New York Federal Reserve Board President and CEO William Dudley says housing starts recently firmed from depressed levels, but the U.S. economy is ‘not out of the woods yet.’
The Fed chief made those statements in a prepared speech for the Long Island Association in New York.
Dudley said his staff has been providing mortgage information to housing counselors around the New York state area and even developed a resource that can track delinquency and foreclosure conditions in neighborhoods.
Real GDP grew at a 3% annual rate in the fourth quarter, which is the fastest growth rate since the first part of 2010. Consumers also eased back on their frugalness, pushing the sales of motor vehicles higher to an adjusted annual rate of 15.1 million in February.
Still, Dudley said both 2010 and 2011 started with encouraging signs, but ended up facing tough second and third quarters.
He also attributes recent economic activity to mild winter weather, which has a tendency to spur construction activity levels.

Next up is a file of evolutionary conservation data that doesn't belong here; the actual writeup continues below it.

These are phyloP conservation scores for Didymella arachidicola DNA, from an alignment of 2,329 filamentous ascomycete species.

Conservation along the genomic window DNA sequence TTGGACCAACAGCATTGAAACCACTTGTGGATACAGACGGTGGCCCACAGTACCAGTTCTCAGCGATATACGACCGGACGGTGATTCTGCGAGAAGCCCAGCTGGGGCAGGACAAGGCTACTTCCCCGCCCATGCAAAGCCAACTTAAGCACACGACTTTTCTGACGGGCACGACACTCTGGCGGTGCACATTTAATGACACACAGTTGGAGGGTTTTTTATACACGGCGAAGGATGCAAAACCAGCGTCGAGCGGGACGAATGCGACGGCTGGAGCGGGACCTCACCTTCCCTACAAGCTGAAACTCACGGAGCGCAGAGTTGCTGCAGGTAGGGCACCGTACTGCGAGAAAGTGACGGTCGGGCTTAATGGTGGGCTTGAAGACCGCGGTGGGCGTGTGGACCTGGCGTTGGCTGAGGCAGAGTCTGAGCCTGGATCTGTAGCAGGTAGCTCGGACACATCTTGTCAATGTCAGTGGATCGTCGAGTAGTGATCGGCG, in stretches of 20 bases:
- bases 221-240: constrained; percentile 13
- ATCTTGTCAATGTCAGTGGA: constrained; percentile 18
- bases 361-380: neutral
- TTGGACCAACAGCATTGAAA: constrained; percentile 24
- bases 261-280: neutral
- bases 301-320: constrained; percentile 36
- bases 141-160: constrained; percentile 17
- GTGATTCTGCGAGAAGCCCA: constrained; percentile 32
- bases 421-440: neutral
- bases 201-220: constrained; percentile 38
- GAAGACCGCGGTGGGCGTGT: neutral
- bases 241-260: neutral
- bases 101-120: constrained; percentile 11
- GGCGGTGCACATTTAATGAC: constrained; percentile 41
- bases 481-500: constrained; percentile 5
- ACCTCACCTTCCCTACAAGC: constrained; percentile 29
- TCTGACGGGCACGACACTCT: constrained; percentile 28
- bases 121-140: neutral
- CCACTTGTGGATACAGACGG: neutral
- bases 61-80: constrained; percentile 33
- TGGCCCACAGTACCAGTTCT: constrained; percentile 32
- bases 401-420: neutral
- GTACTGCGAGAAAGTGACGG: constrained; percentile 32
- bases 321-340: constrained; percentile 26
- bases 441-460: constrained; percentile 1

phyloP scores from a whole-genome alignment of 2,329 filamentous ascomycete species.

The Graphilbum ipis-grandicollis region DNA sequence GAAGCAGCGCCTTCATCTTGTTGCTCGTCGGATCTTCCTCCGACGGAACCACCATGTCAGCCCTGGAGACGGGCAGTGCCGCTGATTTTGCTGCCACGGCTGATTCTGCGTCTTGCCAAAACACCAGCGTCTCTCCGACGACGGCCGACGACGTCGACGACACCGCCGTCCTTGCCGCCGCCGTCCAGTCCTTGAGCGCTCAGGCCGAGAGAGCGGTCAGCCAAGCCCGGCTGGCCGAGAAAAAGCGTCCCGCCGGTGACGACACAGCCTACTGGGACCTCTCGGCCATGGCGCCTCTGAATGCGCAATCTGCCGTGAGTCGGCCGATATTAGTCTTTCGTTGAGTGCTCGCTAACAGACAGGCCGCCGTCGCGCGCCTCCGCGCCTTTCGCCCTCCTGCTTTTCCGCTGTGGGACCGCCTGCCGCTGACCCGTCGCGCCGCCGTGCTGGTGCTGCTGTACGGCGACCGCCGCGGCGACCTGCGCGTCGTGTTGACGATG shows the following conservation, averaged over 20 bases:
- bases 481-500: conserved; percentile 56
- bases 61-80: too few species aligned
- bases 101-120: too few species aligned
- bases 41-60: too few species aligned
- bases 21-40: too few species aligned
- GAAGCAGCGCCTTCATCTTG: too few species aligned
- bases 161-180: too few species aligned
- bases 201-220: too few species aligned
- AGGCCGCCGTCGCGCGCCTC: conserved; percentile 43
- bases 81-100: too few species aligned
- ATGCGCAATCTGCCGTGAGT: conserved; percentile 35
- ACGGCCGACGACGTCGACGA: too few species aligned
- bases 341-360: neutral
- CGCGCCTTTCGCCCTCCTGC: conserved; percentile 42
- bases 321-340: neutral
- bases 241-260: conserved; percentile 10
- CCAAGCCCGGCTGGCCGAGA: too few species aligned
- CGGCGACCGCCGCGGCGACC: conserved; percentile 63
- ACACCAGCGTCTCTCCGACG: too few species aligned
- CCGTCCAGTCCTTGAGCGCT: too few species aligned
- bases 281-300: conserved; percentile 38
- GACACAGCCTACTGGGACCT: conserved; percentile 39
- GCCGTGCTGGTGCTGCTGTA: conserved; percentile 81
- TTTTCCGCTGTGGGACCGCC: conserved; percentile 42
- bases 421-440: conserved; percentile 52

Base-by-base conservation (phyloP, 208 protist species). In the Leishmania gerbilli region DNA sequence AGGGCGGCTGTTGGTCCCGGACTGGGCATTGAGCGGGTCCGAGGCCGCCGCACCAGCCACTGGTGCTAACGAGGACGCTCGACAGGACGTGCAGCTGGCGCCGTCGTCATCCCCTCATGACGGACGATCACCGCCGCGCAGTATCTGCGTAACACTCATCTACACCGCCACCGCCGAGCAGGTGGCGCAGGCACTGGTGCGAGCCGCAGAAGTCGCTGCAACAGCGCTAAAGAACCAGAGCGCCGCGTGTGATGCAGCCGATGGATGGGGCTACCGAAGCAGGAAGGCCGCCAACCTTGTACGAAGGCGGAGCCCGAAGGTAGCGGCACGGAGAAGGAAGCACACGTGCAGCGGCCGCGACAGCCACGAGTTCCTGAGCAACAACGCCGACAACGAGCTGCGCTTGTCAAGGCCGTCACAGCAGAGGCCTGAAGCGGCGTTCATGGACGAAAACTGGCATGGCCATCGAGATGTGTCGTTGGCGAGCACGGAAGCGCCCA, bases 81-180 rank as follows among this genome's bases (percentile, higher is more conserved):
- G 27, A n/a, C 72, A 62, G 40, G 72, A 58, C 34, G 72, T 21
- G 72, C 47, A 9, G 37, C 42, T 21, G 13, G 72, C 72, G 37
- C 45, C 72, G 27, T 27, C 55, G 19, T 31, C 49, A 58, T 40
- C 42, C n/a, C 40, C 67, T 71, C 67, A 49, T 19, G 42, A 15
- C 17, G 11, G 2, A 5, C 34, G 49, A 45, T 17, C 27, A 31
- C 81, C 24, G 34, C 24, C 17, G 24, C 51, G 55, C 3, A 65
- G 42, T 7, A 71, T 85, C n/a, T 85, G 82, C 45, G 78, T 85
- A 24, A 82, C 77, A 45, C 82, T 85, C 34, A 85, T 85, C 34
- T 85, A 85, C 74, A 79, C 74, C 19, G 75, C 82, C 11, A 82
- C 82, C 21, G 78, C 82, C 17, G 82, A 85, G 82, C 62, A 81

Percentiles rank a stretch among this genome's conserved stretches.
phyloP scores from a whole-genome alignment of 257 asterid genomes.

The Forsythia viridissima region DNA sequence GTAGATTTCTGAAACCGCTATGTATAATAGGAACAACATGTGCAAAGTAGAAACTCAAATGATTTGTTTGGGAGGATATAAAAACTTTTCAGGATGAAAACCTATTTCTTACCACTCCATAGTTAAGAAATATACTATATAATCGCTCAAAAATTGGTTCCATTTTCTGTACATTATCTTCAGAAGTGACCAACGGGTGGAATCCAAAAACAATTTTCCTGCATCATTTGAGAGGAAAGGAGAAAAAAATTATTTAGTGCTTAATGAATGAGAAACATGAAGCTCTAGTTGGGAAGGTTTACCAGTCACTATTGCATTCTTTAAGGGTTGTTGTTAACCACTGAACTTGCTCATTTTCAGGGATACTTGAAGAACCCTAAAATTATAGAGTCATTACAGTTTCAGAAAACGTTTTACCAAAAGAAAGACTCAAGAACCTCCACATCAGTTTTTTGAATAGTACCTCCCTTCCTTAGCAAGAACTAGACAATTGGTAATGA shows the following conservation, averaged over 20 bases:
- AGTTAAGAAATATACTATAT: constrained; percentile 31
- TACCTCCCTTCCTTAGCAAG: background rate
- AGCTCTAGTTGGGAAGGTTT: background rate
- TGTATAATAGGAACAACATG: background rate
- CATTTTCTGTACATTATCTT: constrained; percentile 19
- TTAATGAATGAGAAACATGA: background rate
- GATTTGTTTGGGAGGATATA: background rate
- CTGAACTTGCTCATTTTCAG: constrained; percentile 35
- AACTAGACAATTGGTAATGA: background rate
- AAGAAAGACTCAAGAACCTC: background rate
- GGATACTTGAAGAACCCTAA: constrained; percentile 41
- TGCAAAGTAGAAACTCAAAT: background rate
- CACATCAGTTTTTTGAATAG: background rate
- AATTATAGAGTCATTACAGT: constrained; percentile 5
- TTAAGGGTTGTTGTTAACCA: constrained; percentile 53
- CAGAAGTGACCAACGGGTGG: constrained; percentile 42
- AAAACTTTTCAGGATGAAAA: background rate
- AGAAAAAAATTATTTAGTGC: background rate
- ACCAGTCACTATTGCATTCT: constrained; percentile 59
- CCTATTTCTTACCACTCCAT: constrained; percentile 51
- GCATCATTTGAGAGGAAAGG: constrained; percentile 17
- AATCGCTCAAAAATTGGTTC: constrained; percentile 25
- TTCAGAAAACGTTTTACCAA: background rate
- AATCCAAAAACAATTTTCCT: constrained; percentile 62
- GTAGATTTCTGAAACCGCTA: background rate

But overall, real economic activity is not strong enough to push the economy back to normal activity levels, Dudley said.
“While it is true that growth was stronger in the fourth quarter, most of that growth was due to inventory accumulation. Growth of final sales was actually quite weak. Historically, a quarter in which inventory investment makes a significant growth contribution is typically followed by a quarter in which that growth contribution is modest or even negative. That appears to be what is shaping up for the first quarter of this year,” he said.
Gasoline prices and economic growth abroad remain ongoing risks to the U.S. economy, Dudley said.